Immunisation for children and young people

Information on vaccines, disease and immunisation for you and your family can be found on the NHS Choices website.

You can create an interactive planner for your child's routine childhood vaccinations. The timetable has been worked out to help minimise the risk of catching such diseases as measles, meningitis, mumps, polio, rubella, tetanus, whooping cough and diphtheria.

Routine childhood vaccinations start when your baby is two months old and are normally completed by the time they are 18, although teenage years are a key time for some important vaccinations.

Childhood flu immunisation programme 2014

Flu is an acute viral infection of the respiratory tract (nose, mouth, throat, bronchial tubes and lungs) characterised by a fever, chills, headache, muscle and joint pain, and fatigue. The impact of flu on the population varies from year to year including the proportion of people that may be susceptible to infection and the severity of the illness. In July 2012, the Joint Committee on Vaccination and Immunisation recommended extending the programme to healthy children. This programme will lower the potentially serious impact of flu on those children but should also have a more profound effect on flu transmission. Children are the main source of transmission in the population, and this programme will therefore reduce the spread of infection from children to other children, to adults and to those in clinical risk groups of any age. From September 2014 vaccination against flu will be offered to all children aged two, three and four years of age and children in secondary school years 7 and 8.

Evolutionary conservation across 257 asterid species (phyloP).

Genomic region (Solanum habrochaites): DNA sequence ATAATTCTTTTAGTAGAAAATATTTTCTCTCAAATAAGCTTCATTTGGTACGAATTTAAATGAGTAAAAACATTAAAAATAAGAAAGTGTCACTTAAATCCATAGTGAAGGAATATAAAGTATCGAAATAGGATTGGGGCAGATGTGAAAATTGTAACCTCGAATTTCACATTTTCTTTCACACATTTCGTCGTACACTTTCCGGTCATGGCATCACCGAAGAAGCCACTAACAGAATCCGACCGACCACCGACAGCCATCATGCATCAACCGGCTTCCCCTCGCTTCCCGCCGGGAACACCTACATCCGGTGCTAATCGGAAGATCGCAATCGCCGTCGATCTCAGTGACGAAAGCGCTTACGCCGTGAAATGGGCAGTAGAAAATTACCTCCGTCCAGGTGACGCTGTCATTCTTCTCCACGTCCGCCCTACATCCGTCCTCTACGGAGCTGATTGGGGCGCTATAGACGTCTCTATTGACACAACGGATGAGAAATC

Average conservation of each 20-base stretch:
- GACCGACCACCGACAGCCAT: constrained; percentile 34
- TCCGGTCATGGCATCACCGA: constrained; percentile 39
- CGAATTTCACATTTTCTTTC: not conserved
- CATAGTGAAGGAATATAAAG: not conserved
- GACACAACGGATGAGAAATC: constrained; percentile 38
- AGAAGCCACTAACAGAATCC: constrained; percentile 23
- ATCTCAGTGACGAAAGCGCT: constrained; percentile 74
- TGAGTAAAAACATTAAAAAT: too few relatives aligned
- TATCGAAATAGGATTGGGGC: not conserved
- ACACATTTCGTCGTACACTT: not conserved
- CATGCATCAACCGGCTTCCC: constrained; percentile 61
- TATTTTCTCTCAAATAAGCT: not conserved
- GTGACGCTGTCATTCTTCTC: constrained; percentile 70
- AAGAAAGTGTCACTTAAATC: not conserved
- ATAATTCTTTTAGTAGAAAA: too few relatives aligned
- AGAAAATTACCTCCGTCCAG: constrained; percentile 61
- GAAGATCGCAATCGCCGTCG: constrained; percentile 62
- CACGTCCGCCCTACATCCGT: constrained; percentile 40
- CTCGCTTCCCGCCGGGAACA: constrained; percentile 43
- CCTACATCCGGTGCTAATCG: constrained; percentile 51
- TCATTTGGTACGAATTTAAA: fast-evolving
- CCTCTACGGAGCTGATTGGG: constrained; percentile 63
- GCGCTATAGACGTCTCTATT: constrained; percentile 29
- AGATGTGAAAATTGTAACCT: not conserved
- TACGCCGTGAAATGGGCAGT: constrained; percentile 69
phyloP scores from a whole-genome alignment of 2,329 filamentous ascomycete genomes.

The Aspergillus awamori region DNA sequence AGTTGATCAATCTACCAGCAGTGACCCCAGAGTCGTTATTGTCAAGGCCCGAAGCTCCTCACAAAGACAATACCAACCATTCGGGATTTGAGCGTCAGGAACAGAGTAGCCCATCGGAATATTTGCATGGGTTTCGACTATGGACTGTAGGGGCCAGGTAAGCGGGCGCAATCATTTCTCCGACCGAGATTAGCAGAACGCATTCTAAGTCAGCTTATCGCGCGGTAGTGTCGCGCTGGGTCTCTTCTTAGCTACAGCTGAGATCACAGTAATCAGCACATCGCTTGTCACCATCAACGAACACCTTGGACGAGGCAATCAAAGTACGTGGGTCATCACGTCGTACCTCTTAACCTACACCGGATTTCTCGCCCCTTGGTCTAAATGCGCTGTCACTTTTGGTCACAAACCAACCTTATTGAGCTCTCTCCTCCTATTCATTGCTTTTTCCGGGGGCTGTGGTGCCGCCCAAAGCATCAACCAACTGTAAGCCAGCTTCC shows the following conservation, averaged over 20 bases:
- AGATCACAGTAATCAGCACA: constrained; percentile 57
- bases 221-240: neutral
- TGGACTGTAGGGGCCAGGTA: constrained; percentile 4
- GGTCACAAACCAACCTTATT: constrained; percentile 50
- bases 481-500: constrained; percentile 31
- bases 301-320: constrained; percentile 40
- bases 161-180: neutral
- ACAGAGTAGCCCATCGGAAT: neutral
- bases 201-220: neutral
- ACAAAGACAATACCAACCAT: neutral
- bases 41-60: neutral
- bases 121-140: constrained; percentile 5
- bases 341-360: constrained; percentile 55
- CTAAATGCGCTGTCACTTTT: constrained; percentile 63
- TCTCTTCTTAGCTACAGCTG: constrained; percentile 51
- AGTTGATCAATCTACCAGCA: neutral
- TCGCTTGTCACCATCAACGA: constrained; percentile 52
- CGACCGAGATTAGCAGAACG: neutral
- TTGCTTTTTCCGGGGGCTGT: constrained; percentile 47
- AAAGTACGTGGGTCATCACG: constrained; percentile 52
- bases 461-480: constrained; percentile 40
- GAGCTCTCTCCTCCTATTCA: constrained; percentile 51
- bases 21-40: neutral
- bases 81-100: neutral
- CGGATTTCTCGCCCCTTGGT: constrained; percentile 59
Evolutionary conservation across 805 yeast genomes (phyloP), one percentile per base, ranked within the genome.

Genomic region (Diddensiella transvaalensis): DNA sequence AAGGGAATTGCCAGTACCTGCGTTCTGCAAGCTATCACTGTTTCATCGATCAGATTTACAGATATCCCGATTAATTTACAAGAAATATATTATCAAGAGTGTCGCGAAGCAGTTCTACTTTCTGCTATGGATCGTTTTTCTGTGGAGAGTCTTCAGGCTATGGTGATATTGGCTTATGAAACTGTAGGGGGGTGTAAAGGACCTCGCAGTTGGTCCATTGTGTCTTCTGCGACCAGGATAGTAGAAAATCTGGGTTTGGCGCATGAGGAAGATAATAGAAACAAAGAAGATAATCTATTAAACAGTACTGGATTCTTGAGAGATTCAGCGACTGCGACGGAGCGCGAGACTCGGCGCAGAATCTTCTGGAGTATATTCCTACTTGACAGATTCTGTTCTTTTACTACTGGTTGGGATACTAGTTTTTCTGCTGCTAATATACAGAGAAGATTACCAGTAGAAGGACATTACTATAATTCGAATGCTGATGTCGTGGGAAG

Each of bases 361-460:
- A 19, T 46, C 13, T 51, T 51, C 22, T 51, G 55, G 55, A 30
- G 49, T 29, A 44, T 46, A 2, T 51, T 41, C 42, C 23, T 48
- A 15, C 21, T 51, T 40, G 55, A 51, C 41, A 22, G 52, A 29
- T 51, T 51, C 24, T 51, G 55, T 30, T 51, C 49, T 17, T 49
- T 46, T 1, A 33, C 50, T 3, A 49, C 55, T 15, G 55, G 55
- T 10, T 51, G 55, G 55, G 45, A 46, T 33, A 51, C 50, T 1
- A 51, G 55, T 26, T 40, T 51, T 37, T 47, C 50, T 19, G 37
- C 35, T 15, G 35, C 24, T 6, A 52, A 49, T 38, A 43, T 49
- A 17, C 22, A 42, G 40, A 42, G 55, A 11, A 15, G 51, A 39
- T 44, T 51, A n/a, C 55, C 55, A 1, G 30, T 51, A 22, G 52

Further information

Rate this page